The Bank Job (game show)

The Bank Job was a British television game show broadcast live on Channel 4, hosted by George Lamb. It was first broadcast on 2 January 2012 and ended on 17 March 2012.

The Bank Job
The Bank Job.png
GenreGame show
Presented byGeorge Lamb
Theme music composerMarc Sylvan
Country of originUnited Kingdom
Original language(s)English
No. of series3 (incl. Celebrity special)
No. of episodes16
Production location(s)Poultry, London
Running time60-90mins (inc. adverts)
Production company(s)Remarkable Television
DistributorEndemol Shine Group
Original networkChannel 4
Original release2 January (2012-01-02) –
17 March 2012 (2012-03-17)
External links


Series 1Edit

Standing in a bank vault with 25 safe deposit boxes, four contestants answered questions to open the boxes and accumulate prize money during three rounds. The winner of the third round advanced to a grand final at the end of the week, in which their entire total was placed in a jackpot that went to the eventual winner.[1] Scores were set to zero at the beginning of each round.

Round 1Edit

In the first round, cash amounts totaling £150,000 were placed in the boxes, at least four of which were left empty. The contestants answered toss-up questions on the buzzer for 90 seconds. A miss froze the contestant out of the next question, while a correct answer stopped the clock and allowed them to open one box. The cash it contained (if any) was placed in a briefcase on the contestant's podium, and they then had to decide whether to continue playing, or exit the vault with their case and sit out the rest of the round.

One contestant was eliminated with no winnings at the end of the round, based on the following rules:

  • If only one contestant remained in the vault when time ran out, they were automatically eliminated.
  • If everyone left early, the one with the lowest total was eliminated.
  • If more than one contestant remained in the vault when time ran out, the host continued asking toss-up questions. A correct answer allowed a contestant to open one box, whose contents were added to their total, and leave the vault. The last contestant remaining in the vault was eliminated.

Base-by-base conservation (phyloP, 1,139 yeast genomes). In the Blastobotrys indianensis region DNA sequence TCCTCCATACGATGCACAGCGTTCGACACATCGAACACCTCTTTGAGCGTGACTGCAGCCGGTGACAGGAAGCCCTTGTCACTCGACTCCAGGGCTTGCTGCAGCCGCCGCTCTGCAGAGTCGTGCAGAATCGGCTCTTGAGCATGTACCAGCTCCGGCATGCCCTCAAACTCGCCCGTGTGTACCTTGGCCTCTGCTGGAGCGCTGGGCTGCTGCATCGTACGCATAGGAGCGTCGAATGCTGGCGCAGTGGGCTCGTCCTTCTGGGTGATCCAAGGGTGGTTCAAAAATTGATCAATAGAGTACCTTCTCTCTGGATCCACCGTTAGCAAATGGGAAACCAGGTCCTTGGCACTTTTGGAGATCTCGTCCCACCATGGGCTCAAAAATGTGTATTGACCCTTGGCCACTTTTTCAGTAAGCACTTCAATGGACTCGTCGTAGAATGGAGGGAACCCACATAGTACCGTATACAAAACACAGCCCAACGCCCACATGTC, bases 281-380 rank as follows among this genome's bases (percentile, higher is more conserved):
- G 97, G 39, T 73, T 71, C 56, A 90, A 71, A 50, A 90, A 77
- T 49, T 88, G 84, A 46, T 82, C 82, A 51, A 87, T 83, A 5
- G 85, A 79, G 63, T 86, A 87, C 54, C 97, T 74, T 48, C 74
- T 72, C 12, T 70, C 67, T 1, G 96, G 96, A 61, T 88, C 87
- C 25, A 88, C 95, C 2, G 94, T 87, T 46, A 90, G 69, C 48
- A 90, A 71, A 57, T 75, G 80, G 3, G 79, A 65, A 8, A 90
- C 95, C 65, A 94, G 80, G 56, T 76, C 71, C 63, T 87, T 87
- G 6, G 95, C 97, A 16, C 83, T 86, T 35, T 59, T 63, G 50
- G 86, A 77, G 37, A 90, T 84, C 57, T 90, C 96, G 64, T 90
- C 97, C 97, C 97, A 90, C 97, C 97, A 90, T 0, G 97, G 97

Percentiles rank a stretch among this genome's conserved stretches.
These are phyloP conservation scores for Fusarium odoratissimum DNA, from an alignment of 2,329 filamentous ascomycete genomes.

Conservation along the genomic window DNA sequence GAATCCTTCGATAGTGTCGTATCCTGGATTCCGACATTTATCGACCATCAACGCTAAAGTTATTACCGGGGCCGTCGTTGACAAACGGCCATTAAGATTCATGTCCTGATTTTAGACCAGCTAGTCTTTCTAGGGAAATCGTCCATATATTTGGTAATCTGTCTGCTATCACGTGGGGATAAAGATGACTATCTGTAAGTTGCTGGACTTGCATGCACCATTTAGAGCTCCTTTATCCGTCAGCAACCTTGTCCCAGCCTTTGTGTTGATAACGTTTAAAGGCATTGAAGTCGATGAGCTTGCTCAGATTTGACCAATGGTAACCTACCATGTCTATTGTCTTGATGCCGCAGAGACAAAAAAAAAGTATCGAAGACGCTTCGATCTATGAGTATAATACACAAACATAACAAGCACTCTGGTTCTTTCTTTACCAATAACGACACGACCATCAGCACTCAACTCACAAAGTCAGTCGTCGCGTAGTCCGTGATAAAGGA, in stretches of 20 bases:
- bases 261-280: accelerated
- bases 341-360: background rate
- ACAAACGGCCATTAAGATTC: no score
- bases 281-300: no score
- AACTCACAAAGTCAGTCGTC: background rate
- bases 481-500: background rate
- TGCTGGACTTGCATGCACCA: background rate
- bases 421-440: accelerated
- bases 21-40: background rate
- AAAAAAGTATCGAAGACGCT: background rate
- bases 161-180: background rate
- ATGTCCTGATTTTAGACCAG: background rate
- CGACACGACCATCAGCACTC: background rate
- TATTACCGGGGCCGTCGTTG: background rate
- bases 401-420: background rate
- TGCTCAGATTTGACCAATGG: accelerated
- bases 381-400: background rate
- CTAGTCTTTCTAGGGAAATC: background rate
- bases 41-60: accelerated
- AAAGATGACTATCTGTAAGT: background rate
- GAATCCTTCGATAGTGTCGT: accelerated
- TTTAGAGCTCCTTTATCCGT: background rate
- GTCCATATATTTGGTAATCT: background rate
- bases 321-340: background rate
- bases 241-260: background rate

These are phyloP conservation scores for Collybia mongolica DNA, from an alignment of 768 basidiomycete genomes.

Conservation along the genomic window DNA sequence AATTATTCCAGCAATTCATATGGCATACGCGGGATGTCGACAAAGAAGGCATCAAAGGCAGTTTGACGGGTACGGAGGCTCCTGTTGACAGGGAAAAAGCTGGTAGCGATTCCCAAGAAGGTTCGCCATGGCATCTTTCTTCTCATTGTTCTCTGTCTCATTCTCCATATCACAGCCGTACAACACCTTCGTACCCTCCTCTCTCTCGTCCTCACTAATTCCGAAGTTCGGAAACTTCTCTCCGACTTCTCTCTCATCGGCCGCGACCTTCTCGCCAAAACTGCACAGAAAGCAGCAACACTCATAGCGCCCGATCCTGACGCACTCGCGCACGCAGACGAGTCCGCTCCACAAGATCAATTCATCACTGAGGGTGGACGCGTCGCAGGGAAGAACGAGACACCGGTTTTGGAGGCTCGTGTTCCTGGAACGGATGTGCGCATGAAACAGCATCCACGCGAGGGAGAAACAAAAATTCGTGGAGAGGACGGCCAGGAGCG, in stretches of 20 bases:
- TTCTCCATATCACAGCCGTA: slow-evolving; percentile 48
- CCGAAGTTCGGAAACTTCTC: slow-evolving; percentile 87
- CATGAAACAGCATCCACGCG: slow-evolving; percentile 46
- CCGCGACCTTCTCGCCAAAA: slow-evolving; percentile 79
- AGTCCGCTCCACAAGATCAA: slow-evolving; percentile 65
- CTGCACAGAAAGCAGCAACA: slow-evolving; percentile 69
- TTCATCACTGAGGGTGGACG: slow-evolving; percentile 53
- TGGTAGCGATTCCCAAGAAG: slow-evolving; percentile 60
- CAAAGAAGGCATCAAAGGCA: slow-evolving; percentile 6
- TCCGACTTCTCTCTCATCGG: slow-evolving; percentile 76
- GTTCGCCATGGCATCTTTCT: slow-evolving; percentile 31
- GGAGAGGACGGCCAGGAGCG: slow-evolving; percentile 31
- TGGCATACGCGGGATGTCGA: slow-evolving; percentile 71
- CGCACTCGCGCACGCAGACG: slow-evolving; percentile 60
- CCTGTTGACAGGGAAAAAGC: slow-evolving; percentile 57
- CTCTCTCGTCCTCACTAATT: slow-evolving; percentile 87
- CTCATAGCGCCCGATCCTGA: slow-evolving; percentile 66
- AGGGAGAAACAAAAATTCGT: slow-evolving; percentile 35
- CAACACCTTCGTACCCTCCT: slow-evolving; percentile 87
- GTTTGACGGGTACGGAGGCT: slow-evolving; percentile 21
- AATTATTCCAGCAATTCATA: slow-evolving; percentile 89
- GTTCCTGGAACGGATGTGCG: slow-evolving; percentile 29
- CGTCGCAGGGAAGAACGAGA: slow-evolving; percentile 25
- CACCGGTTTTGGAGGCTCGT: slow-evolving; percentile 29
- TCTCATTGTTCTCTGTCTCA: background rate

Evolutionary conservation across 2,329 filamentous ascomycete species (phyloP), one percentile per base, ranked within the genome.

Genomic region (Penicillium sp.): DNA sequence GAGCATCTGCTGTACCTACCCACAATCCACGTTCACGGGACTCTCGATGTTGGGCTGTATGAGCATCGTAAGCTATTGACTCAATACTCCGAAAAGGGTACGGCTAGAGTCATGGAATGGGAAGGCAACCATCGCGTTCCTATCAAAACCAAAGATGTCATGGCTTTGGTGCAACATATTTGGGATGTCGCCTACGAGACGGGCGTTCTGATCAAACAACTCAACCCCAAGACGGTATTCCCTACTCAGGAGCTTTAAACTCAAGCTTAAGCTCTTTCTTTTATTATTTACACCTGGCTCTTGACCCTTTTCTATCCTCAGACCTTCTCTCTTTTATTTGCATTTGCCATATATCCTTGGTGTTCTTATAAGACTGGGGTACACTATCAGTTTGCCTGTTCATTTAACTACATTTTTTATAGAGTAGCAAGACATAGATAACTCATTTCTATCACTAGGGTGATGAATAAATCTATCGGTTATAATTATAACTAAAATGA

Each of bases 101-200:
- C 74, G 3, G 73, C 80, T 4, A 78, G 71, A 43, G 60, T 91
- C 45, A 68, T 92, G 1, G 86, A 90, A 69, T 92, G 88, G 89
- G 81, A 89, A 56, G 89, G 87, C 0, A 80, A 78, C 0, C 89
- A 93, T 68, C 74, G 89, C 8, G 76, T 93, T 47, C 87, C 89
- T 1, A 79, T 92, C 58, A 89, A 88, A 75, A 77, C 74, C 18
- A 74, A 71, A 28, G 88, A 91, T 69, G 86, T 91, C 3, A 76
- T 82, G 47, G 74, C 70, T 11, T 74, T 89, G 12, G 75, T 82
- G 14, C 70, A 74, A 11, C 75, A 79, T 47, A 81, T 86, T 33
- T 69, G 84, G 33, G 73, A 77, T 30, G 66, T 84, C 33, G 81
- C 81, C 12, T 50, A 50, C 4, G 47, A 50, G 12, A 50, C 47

Round 2Edit

The second round was played under the same rules as the first. Now, though, each contestant had two cases and could only place one bundle of cash in each. A contestant who answered a question correctly and found cash could either fill and close one case, or discard it in hopes of finding a larger amount later. Contestants had to remain in the vault as long as they had at least one case open, and were required to leave as soon as both were filled.

Round 3Edit

The total amount in the boxes was increased to £200,000, with at least four each of zeroes and "Steal" cards hidden among them. Each of the two remaining contestants had one case and an individual 45-second clock, and only one played at a time. The contestant with the higher combined total from the first two rounds decided who would play first. Once a contestant answered a question correctly, their clock stopped and they chose a box, whose amount was added to their case. Finding a Steal allowed them to take the largest bundle from the opponent's case, as long as the opponent had any cash and was still in the vault.

As before, after any correct answer, a contestant could either continue playing, or leave the vault and sit out the round. If they chose to continue, control passed to the opponent. The contestant who brought out more cash before their own clock ran out advanced to the series final, and the total they had accumulated during the entire game was added to the series jackpot.